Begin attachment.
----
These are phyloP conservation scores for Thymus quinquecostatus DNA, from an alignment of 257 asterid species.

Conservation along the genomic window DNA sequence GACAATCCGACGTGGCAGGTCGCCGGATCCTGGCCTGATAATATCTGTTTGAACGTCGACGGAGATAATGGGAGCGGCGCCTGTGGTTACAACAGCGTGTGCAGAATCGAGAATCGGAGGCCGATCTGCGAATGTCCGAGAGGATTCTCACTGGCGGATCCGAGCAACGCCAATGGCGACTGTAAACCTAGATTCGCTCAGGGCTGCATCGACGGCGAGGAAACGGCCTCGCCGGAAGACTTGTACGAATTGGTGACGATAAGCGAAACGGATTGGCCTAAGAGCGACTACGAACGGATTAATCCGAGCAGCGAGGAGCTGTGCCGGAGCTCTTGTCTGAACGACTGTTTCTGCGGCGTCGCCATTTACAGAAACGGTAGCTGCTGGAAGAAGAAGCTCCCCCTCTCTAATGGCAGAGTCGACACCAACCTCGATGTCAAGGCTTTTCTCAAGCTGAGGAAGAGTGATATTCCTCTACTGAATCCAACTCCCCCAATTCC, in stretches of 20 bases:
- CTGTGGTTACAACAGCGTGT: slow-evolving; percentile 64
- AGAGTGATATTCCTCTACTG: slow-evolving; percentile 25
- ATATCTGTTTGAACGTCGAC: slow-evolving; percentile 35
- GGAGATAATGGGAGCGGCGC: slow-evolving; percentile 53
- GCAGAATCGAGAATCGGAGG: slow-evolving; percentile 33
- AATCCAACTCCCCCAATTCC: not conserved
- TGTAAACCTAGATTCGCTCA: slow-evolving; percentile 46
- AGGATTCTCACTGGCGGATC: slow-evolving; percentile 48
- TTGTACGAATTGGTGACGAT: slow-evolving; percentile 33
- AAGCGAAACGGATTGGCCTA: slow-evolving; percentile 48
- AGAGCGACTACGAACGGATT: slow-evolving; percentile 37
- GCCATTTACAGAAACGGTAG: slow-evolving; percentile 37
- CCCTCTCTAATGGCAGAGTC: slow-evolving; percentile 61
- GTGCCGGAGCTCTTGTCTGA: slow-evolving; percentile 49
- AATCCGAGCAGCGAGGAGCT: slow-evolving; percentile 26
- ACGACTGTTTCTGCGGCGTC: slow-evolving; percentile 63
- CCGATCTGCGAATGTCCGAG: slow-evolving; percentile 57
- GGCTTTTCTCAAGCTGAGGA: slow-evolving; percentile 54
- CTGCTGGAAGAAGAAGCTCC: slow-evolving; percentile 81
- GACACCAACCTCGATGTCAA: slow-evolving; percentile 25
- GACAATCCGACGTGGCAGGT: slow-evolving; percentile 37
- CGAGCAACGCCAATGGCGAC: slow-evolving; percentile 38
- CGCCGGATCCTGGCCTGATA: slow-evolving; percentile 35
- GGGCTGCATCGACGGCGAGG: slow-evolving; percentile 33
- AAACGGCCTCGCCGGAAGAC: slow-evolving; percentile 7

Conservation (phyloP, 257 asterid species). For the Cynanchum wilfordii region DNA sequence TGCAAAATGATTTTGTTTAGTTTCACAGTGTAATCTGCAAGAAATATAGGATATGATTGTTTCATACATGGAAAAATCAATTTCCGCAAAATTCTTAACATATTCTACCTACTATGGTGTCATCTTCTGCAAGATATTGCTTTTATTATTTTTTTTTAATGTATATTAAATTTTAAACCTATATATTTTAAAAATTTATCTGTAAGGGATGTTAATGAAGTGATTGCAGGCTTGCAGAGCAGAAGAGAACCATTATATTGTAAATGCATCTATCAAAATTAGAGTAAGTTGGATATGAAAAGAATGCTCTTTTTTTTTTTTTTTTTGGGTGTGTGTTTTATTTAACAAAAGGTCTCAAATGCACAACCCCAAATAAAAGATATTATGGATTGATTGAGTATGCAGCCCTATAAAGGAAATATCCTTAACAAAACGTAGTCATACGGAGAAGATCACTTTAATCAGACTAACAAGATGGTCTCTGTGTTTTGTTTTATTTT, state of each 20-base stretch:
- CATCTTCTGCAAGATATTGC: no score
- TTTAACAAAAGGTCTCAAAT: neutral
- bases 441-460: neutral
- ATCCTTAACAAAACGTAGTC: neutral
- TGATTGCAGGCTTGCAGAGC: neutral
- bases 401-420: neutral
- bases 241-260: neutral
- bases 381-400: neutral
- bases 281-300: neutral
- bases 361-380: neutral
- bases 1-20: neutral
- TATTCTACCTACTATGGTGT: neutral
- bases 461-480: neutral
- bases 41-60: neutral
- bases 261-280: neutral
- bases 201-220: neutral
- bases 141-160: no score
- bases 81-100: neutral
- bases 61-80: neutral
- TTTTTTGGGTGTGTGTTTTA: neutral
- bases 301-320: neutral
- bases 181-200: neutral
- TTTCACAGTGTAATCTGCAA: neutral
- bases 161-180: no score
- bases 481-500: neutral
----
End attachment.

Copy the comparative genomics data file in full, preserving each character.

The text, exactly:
These are phyloP conservation scores for Thymus quinquecostatus DNA, from an alignment of 257 asterid species.

Conservation along the genomic window DNA sequence GACAATCCGACGTGGCAGGTCGCCGGATCCTGGCCTGATAATATCTGTTTGAACGTCGACGGAGATAATGGGAGCGGCGCCTGTGGTTACAACAGCGTGTGCAGAATCGAGAATCGGAGGCCGATCTGCGAATGTCCGAGAGGATTCTCACTGGCGGATCCGAGCAACGCCAATGGCGACTGTAAACCTAGATTCGCTCAGGGCTGCATCGACGGCGAGGAAACGGCCTCGCCGGAAGACTTGTACGAATTGGTGACGATAAGCGAAACGGATTGGCCTAAGAGCGACTACGAACGGATTAATCCGAGCAGCGAGGAGCTGTGCCGGAGCTCTTGTCTGAACGACTGTTTCTGCGGCGTCGCCATTTACAGAAACGGTAGCTGCTGGAAGAAGAAGCTCCCCCTCTCTAATGGCAGAGTCGACACCAACCTCGATGTCAAGGCTTTTCTCAAGCTGAGGAAGAGTGATATTCCTCTACTGAATCCAACTCCCCCAATTCC, in stretches of 20 bases:
- CTGTGGTTACAACAGCGTGT: slow-evolving; percentile 64
- AGAGTGATATTCCTCTACTG: slow-evolving; percentile 25
- ATATCTGTTTGAACGTCGAC: slow-evolving; percentile 35
- GGAGATAATGGGAGCGGCGC: slow-evolving; percentile 53
- GCAGAATCGAGAATCGGAGG: slow-evolving; percentile 33
- AATCCAACTCCCCCAATTCC: not conserved
- TGTAAACCTAGATTCGCTCA: slow-evolving; percentile 46
- AGGATTCTCACTGGCGGATC: slow-evolving; percentile 48
- TTGTACGAATTGGTGACGAT: slow-evolving; percentile 33
- AAGCGAAACGGATTGGCCTA: slow-evolving; percentile 48
- AGAGCGACTACGAACGGATT: slow-evolving; percentile 37
- GCCATTTACAGAAACGGTAG: slow-evolving; percentile 37
- CCCTCTCTAATGGCAGAGTC: slow-evolving; percentile 61
- GTGCCGGAGCTCTTGTCTGA: slow-evolving; percentile 49
- AATCCGAGCAGCGAGGAGCT: slow-evolving; percentile 26
- ACGACTGTTTCTGCGGCGTC: slow-evolving; percentile 63
- CCGATCTGCGAATGTCCGAG: slow-evolving; percentile 57
- GGCTTTTCTCAAGCTGAGGA: slow-evolving; percentile 54
- CTGCTGGAAGAAGAAGCTCC: slow-evolving; percentile 81
- GACACCAACCTCGATGTCAA: slow-evolving; percentile 25
- GACAATCCGACGTGGCAGGT: slow-evolving; percentile 37
- CGAGCAACGCCAATGGCGAC: slow-evolving; percentile 38
- CGCCGGATCCTGGCCTGATA: slow-evolving; percentile 35
- GGGCTGCATCGACGGCGAGG: slow-evolving; percentile 33
- AAACGGCCTCGCCGGAAGAC: slow-evolving; percentile 7

Conservation (phyloP, 257 asterid species). For the Cynanchum wilfordii region DNA sequence TGCAAAATGATTTTGTTTAGTTTCACAGTGTAATCTGCAAGAAATATAGGATATGATTGTTTCATACATGGAAAAATCAATTTCCGCAAAATTCTTAACATATTCTACCTACTATGGTGTCATCTTCTGCAAGATATTGCTTTTATTATTTTTTTTTAATGTATATTAAATTTTAAACCTATATATTTTAAAAATTTATCTGTAAGGGATGTTAATGAAGTGATTGCAGGCTTGCAGAGCAGAAGAGAACCATTATATTGTAAATGCATCTATCAAAATTAGAGTAAGTTGGATATGAAAAGAATGCTCTTTTTTTTTTTTTTTTTGGGTGTGTGTTTTATTTAACAAAAGGTCTCAAATGCACAACCCCAAATAAAAGATATTATGGATTGATTGAGTATGCAGCCCTATAAAGGAAATATCCTTAACAAAACGTAGTCATACGGAGAAGATCACTTTAATCAGACTAACAAGATGGTCTCTGTGTTTTGTTTTATTTT, state of each 20-base stretch:
- CATCTTCTGCAAGATATTGC: no score
- TTTAACAAAAGGTCTCAAAT: neutral
- bases 441-460: neutral
- ATCCTTAACAAAACGTAGTC: neutral
- TGATTGCAGGCTTGCAGAGC: neutral
- bases 401-420: neutral
- bases 241-260: neutral
- bases 381-400: neutral
- bases 281-300: neutral
- bases 361-380: neutral
- bases 1-20: neutral
- TATTCTACCTACTATGGTGT: neutral
- bases 461-480: neutral
- bases 41-60: neutral
- bases 261-280: neutral
- bases 201-220: neutral
- bases 141-160: no score
- bases 81-100: neutral
- bases 61-80: neutral
- TTTTTTGGGTGTGTGTTTTA: neutral
- bases 301-320: neutral
- bases 181-200: neutral
- TTTCACAGTGTAATCTGCAA: neutral
- bases 161-180: no score
- bases 481-500: neutral